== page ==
Since fewer TCP segments were significantly bigger and could almost always fill a complete Ethernet segment, server performance also increases when using pipelined requests, even though only the client changed behavior.

For the first time retrieval test, bandwidth savings due to pipelining and persistent connections of HTTP/1.1 is only a few percent. Elapsed time on both WAN and LAN roughly halved.

Compression Issues

Why Compression is Important

The first few packets of a new TCP connections are controlled by the TCP slow start algorithm. The first TCP packet of payload (that is, not part of the TCP open handshake) on an Ethernet contains about 1400 bytes (the HTTP response header and the first part of the HTML body). When this first packet arrives, the client starts parsing the HTML in order to present the contents to the end-user. Any inlined objects referenced in the first segment are very likely to be on the same server and therefore can be pipelined onto the same TCP connection. If the number of new requests generated by the parser exceeds the pipeline output buffer size then a new batch of HTTP requests can be sent immediately - otherwise in our implementation, the batch is delayed until either of the pipeline flush mechanisms is triggered.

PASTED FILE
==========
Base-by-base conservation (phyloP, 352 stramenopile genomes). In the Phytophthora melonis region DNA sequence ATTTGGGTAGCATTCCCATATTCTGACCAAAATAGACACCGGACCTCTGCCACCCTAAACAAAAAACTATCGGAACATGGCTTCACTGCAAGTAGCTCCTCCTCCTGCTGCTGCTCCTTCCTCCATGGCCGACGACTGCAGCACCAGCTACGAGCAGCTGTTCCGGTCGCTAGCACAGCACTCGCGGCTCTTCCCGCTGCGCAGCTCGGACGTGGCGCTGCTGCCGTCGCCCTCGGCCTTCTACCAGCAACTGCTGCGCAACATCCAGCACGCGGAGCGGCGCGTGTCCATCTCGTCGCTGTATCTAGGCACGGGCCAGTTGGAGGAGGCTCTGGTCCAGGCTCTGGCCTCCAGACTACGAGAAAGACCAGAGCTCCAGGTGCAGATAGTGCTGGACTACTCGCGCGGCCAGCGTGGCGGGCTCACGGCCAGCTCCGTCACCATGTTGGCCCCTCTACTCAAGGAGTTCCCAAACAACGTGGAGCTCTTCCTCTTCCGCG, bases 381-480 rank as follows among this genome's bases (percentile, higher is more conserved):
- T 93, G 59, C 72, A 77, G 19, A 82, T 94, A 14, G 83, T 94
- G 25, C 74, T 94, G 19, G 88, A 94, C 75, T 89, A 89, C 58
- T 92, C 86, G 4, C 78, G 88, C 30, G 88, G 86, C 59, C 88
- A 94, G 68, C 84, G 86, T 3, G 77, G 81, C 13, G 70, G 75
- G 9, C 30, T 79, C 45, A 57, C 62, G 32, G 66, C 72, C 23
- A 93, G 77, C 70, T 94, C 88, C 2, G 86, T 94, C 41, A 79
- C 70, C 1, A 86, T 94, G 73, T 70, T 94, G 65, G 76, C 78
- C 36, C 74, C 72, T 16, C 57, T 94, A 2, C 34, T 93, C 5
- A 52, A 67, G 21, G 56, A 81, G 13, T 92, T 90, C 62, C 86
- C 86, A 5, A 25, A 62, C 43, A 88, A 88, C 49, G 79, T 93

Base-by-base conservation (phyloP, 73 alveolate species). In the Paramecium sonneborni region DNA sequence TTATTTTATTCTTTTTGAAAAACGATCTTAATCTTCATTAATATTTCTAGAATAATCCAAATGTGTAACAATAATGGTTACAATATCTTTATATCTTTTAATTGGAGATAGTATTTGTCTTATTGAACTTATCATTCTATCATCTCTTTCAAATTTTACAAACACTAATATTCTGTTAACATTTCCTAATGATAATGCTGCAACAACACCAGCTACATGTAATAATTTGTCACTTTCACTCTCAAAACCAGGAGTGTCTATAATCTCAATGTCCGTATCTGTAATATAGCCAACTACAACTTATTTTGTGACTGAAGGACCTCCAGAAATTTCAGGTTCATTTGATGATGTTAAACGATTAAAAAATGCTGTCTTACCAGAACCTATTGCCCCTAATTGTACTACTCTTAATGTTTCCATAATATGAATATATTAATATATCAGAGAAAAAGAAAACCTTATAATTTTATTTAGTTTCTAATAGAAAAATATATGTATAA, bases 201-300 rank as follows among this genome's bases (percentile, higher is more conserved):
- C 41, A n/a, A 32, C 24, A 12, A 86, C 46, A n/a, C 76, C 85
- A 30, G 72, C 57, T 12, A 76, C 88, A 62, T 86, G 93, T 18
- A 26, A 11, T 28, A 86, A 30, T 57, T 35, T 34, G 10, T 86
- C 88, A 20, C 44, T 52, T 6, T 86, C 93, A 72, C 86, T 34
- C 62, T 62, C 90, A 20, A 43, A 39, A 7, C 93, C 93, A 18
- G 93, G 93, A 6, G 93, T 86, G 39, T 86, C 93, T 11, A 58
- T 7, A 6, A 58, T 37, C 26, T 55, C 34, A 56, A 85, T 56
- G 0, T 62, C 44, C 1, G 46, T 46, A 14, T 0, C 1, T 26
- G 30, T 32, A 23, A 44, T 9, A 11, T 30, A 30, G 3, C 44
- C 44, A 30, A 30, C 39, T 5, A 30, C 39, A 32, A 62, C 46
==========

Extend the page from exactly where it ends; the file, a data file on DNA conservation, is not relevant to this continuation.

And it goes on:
If the next batch of requests is delayed, then no new data is written to the client TCP stack. Since the connection is in slow start, the server can not send any more data until  it gets an ACK from the first segment. TCP can either piggy back its ACK onto an outgoing packet or generate a separate ACK packet. In either case, the end result is an extra delay causing overall performance degradation on a LAN.

A separate ACK packet is subject to the delayed acknowledgement algorithm that may delay the packet up to 200ms. Another strategy, which we have not tried, would be to always flush the buffer after processing the first segment if no new segments are available, though this would often cost an extra packet.